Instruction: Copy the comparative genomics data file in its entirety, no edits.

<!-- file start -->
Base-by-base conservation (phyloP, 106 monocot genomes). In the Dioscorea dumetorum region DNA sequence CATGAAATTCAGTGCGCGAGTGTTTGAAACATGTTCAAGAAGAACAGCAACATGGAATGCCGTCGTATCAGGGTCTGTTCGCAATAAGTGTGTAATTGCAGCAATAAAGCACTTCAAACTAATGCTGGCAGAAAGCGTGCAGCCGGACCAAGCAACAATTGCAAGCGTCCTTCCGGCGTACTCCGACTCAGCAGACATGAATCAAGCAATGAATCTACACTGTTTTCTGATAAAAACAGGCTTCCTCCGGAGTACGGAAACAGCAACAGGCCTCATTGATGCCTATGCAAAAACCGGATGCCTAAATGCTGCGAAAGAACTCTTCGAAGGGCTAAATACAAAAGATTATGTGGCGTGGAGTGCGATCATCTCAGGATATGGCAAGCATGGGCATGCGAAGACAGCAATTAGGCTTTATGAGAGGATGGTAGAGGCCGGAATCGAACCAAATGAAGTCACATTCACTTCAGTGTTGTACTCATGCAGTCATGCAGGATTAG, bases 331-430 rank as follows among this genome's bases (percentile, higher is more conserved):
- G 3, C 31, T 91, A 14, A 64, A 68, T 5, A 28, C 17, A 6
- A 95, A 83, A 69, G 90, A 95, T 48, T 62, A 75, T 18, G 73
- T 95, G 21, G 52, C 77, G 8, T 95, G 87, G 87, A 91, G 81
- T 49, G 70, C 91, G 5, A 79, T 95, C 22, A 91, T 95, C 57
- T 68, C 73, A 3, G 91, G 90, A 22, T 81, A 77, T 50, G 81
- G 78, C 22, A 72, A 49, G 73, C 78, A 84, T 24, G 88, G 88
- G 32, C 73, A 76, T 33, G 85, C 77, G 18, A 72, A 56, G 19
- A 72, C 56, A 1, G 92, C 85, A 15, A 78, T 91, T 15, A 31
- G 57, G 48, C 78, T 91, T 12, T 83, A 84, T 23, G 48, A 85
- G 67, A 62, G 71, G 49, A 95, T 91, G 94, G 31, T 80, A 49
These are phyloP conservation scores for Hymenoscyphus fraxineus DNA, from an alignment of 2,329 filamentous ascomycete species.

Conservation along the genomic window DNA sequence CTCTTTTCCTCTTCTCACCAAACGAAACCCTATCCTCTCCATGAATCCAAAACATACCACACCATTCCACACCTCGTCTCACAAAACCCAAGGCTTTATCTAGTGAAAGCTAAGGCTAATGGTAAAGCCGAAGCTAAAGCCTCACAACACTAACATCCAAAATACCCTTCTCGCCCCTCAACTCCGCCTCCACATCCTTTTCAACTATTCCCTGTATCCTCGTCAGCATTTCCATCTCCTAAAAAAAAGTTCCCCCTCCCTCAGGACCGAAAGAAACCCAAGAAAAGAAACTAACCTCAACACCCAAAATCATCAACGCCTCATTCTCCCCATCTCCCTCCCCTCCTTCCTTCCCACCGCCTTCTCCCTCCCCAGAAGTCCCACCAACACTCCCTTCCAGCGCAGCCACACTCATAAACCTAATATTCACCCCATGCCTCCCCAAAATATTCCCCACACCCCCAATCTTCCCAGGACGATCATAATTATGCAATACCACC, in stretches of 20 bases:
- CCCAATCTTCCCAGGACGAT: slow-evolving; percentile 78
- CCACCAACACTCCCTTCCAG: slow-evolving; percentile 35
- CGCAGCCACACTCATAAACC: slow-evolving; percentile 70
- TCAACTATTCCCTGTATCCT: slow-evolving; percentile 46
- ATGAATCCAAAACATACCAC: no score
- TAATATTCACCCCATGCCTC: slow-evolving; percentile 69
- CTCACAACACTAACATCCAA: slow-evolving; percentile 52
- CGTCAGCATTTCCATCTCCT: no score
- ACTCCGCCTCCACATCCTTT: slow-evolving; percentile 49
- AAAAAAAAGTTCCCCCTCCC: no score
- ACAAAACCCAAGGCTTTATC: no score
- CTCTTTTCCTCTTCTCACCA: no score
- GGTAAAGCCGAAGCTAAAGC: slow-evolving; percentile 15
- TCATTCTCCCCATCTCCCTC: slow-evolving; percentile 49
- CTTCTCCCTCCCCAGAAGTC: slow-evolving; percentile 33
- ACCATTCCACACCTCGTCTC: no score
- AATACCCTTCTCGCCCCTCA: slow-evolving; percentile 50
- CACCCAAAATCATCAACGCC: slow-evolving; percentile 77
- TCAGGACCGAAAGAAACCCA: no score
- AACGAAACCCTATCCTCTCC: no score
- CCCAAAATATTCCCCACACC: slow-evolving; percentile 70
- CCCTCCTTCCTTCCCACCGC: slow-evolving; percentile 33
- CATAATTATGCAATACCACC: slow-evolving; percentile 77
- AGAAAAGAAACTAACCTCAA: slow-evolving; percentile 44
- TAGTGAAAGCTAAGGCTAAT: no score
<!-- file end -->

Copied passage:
Base-by-base conservation (phyloP, 106 monocot genomes). In the Dioscorea dumetorum region DNA sequence CATGAAATTCAGTGCGCGAGTGTTTGAAACATGTTCAAGAAGAACAGCAACATGGAATGCCGTCGTATCAGGGTCTGTTCGCAATAAGTGTGTAATTGCAGCAATAAAGCACTTCAAACTAATGCTGGCAGAAAGCGTGCAGCCGGACCAAGCAACAATTGCAAGCGTCCTTCCGGCGTACTCCGACTCAGCAGACATGAATCAAGCAATGAATCTACACTGTTTTCTGATAAAAACAGGCTTCCTCCGGAGTACGGAAACAGCAACAGGCCTCATTGATGCCTATGCAAAAACCGGATGCCTAAATGCTGCGAAAGAACTCTTCGAAGGGCTAAATACAAAAGATTATGTGGCGTGGAGTGCGATCATCTCAGGATATGGCAAGCATGGGCATGCGAAGACAGCAATTAGGCTTTATGAGAGGATGGTAGAGGCCGGAATCGAACCAAATGAAGTCACATTCACTTCAGTGTTGTACTCATGCAGTCATGCAGGATTAG, bases 331-430 rank as follows among this genome's bases (percentile, higher is more conserved):
- G 3, C 31, T 91, A 14, A 64, A 68, T 5, A 28, C 17, A 6
- A 95, A 83, A 69, G 90, A 95, T 48, T 62, A 75, T 18, G 73
- T 95, G 21, G 52, C 77, G 8, T 95, G 87, G 87, A 91, G 81
- T 49, G 70, C 91, G 5, A 79, T 95, C 22, A 91, T 95, C 57
- T 68, C 73, A 3, G 91, G 90, A 22, T 81, A 77, T 50, G 81
- G 78, C 22, A 72, A 49, G 73, C 78, A 84, T 24, G 88, G 88
- G 32, C 73, A 76, T 33, G 85, C 77, G 18, A 72, A 56, G 19
- A 72, C 56, A 1, G 92, C 85, A 15, A 78, T 91, T 15, A 31
- G 57, G 48, C 78, T 91, T 12, T 83, A 84, T 23, G 48, A 85
- G 67, A 62, G 71, G 49, A 95, T 91, G 94, G 31, T 80, A 49
These are phyloP conservation scores for Hymenoscyphus fraxineus DNA, from an alignment of 2,329 filamentous ascomycete species.

Conservation along the genomic window DNA sequence CTCTTTTCCTCTTCTCACCAAACGAAACCCTATCCTCTCCATGAATCCAAAACATACCACACCATTCCACACCTCGTCTCACAAAACCCAAGGCTTTATCTAGTGAAAGCTAAGGCTAATGGTAAAGCCGAAGCTAAAGCCTCACAACACTAACATCCAAAATACCCTTCTCGCCCCTCAACTCCGCCTCCACATCCTTTTCAACTATTCCCTGTATCCTCGTCAGCATTTCCATCTCCTAAAAAAAAGTTCCCCCTCCCTCAGGACCGAAAGAAACCCAAGAAAAGAAACTAACCTCAACACCCAAAATCATCAACGCCTCATTCTCCCCATCTCCCTCCCCTCCTTCCTTCCCACCGCCTTCTCCCTCCCCAGAAGTCCCACCAACACTCCCTTCCAGCGCAGCCACACTCATAAACCTAATATTCACCCCATGCCTCCCCAAAATATTCCCCACACCCCCAATCTTCCCAGGACGATCATAATTATGCAATACCACC, in stretches of 20 bases:
- CCCAATCTTCCCAGGACGAT: slow-evolving; percentile 78
- CCACCAACACTCCCTTCCAG: slow-evolving; percentile 35
- CGCAGCCACACTCATAAACC: slow-evolving; percentile 70
- TCAACTATTCCCTGTATCCT: slow-evolving; percentile 46
- ATGAATCCAAAACATACCAC: no score
- TAATATTCACCCCATGCCTC: slow-evolving; percentile 69
- CTCACAACACTAACATCCAA: slow-evolving; percentile 52
- CGTCAGCATTTCCATCTCCT: no score
- ACTCCGCCTCCACATCCTTT: slow-evolving; percentile 49
- AAAAAAAAGTTCCCCCTCCC: no score
- ACAAAACCCAAGGCTTTATC: no score
- CTCTTTTCCTCTTCTCACCA: no score
- GGTAAAGCCGAAGCTAAAGC: slow-evolving; percentile 15
- TCATTCTCCCCATCTCCCTC: slow-evolving; percentile 49
- CTTCTCCCTCCCCAGAAGTC: slow-evolving; percentile 33
- ACCATTCCACACCTCGTCTC: no score
- AATACCCTTCTCGCCCCTCA: slow-evolving; percentile 50
- CACCCAAAATCATCAACGCC: slow-evolving; percentile 77
- TCAGGACCGAAAGAAACCCA: no score
- AACGAAACCCTATCCTCTCC: no score
- CCCAAAATATTCCCCACACC: slow-evolving; percentile 70
- CCCTCCTTCCTTCCCACCGC: slow-evolving; percentile 33
- CATAATTATGCAATACCACC: slow-evolving; percentile 77
- AGAAAAGAAACTAACCTCAA: slow-evolving; percentile 44
- TAGTGAAAGCTAAGGCTAAT: no score